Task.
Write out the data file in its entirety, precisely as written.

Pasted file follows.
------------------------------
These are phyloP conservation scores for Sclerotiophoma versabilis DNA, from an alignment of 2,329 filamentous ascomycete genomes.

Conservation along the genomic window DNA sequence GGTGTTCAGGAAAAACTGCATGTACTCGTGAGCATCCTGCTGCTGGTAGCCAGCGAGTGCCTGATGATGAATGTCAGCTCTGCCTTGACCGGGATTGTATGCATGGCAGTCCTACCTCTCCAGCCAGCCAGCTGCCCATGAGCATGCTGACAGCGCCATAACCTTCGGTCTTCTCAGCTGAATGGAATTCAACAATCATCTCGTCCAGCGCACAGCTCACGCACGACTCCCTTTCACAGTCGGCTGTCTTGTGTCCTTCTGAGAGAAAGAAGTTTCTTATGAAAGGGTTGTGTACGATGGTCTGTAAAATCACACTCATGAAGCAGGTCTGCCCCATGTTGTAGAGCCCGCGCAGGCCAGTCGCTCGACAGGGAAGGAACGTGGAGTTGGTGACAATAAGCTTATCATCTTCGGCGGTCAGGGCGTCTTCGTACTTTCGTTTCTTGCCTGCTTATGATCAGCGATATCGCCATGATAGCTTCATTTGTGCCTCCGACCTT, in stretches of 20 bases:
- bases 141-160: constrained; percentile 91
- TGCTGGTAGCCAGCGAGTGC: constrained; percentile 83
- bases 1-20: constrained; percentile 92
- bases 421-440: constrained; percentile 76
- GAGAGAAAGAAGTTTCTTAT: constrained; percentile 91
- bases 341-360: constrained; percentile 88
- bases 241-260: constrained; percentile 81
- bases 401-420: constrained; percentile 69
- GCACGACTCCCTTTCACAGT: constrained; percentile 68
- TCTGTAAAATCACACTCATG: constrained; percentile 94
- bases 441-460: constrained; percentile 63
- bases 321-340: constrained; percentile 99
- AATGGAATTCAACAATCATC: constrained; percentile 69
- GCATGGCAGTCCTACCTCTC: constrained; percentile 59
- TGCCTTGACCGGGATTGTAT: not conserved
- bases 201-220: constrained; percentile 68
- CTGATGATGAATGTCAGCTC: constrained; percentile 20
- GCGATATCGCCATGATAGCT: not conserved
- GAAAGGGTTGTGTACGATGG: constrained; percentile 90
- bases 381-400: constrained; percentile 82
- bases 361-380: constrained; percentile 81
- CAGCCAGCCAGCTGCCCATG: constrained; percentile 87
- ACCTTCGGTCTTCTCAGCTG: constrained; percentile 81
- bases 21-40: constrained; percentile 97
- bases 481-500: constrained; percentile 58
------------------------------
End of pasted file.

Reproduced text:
These are phyloP conservation scores for Sclerotiophoma versabilis DNA, from an alignment of 2,329 filamentous ascomycete genomes.

Conservation along the genomic window DNA sequence GGTGTTCAGGAAAAACTGCATGTACTCGTGAGCATCCTGCTGCTGGTAGCCAGCGAGTGCCTGATGATGAATGTCAGCTCTGCCTTGACCGGGATTGTATGCATGGCAGTCCTACCTCTCCAGCCAGCCAGCTGCCCATGAGCATGCTGACAGCGCCATAACCTTCGGTCTTCTCAGCTGAATGGAATTCAACAATCATCTCGTCCAGCGCACAGCTCACGCACGACTCCCTTTCACAGTCGGCTGTCTTGTGTCCTTCTGAGAGAAAGAAGTTTCTTATGAAAGGGTTGTGTACGATGGTCTGTAAAATCACACTCATGAAGCAGGTCTGCCCCATGTTGTAGAGCCCGCGCAGGCCAGTCGCTCGACAGGGAAGGAACGTGGAGTTGGTGACAATAAGCTTATCATCTTCGGCGGTCAGGGCGTCTTCGTACTTTCGTTTCTTGCCTGCTTATGATCAGCGATATCGCCATGATAGCTTCATTTGTGCCTCCGACCTT, in stretches of 20 bases:
- bases 141-160: constrained; percentile 91
- TGCTGGTAGCCAGCGAGTGC: constrained; percentile 83
- bases 1-20: constrained; percentile 92
- bases 421-440: constrained; percentile 76
- GAGAGAAAGAAGTTTCTTAT: constrained; percentile 91
- bases 341-360: constrained; percentile 88
- bases 241-260: constrained; percentile 81
- bases 401-420: constrained; percentile 69
- GCACGACTCCCTTTCACAGT: constrained; percentile 68
- TCTGTAAAATCACACTCATG: constrained; percentile 94
- bases 441-460: constrained; percentile 63
- bases 321-340: constrained; percentile 99
- AATGGAATTCAACAATCATC: constrained; percentile 69
- GCATGGCAGTCCTACCTCTC: constrained; percentile 59
- TGCCTTGACCGGGATTGTAT: not conserved
- bases 201-220: constrained; percentile 68
- CTGATGATGAATGTCAGCTC: constrained; percentile 20
- GCGATATCGCCATGATAGCT: not conserved
- GAAAGGGTTGTGTACGATGG: constrained; percentile 90
- bases 381-400: constrained; percentile 82
- bases 361-380: constrained; percentile 81
- CAGCCAGCCAGCTGCCCATG: constrained; percentile 87
- ACCTTCGGTCTTCTCAGCTG: constrained; percentile 81
- bases 21-40: constrained; percentile 97
- bases 481-500: constrained; percentile 58